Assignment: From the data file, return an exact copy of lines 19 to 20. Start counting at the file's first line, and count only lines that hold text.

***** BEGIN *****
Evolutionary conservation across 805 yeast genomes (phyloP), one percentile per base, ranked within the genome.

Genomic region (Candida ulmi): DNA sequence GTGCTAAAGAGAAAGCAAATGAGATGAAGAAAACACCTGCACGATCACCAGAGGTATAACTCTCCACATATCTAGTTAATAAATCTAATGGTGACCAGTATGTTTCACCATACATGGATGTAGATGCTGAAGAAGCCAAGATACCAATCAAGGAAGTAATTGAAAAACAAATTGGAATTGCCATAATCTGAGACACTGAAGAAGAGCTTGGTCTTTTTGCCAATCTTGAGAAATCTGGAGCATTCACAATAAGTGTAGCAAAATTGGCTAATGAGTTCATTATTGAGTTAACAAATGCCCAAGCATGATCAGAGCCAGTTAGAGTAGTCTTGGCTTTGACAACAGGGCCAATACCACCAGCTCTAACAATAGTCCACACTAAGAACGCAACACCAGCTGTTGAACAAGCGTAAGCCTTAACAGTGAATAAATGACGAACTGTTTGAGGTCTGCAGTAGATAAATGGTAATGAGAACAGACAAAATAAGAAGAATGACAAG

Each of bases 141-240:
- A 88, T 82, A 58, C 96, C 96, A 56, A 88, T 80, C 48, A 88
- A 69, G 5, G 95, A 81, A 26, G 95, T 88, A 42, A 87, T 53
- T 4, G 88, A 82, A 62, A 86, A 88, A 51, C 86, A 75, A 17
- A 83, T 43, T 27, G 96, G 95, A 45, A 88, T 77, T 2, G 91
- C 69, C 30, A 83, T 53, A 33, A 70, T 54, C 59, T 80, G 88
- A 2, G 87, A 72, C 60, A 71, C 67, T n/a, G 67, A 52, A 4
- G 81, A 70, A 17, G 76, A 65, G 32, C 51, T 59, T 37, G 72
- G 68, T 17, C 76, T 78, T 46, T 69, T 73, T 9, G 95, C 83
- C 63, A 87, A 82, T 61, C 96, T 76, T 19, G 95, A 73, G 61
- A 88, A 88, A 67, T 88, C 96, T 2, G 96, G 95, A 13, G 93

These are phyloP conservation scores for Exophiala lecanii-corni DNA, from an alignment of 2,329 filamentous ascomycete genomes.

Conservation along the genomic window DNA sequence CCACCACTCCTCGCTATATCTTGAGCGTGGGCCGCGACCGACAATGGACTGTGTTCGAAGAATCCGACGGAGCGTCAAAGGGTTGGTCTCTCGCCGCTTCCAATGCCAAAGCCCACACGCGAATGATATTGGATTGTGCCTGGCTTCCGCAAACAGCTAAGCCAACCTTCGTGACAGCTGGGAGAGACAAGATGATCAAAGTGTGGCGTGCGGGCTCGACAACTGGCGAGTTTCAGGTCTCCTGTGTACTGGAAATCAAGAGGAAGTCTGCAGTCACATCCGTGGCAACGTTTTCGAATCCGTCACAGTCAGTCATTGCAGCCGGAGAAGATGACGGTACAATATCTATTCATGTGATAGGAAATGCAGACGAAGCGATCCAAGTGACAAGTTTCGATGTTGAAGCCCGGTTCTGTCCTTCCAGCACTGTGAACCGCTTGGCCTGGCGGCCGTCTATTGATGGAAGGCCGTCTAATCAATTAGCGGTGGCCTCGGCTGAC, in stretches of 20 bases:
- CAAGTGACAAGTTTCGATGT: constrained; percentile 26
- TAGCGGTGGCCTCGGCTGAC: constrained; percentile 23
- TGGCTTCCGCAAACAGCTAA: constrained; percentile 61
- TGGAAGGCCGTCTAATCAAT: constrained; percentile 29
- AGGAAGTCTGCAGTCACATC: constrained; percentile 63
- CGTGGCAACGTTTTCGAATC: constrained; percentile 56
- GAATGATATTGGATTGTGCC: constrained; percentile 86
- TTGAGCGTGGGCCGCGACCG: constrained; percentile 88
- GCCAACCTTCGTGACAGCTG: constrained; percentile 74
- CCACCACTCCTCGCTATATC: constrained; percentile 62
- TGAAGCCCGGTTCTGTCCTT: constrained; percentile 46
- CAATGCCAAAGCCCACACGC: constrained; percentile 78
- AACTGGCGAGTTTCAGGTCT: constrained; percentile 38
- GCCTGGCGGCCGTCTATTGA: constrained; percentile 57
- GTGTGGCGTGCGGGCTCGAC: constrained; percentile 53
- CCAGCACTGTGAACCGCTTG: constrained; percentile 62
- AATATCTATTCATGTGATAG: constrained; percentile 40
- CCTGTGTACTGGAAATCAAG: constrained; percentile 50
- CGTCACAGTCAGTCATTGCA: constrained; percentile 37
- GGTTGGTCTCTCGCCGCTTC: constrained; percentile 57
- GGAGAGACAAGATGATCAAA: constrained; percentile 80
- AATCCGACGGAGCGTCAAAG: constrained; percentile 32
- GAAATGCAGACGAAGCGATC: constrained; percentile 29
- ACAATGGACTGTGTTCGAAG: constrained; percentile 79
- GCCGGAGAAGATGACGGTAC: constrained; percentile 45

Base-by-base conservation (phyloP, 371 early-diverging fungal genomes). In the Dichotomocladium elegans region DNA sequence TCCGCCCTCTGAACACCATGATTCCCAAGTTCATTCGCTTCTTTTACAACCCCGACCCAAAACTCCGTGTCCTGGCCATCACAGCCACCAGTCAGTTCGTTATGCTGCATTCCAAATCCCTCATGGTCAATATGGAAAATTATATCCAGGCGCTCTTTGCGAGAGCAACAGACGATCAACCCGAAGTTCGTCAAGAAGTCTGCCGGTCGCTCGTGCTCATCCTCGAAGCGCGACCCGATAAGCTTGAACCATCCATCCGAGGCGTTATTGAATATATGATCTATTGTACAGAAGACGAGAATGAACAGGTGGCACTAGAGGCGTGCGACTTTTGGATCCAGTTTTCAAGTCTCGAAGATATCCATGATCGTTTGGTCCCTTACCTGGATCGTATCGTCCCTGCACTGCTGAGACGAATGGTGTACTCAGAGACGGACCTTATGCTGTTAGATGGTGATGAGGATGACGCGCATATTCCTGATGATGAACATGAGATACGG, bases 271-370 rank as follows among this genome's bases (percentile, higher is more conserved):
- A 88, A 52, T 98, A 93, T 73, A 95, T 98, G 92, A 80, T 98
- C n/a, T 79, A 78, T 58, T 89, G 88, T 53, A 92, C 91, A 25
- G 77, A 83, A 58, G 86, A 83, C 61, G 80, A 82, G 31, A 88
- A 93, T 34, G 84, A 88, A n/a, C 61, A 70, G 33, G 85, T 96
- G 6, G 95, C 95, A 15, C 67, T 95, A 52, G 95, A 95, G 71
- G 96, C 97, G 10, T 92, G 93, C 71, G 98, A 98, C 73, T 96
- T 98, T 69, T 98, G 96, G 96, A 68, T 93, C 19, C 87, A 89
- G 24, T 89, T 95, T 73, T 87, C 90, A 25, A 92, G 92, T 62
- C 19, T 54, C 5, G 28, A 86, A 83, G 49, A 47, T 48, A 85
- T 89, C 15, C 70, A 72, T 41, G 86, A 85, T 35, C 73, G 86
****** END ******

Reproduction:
- TGGAAGGCCGTCTAATCAAT: constrained; percentile 29
- AGGAAGTCTGCAGTCACATC: constrained; percentile 63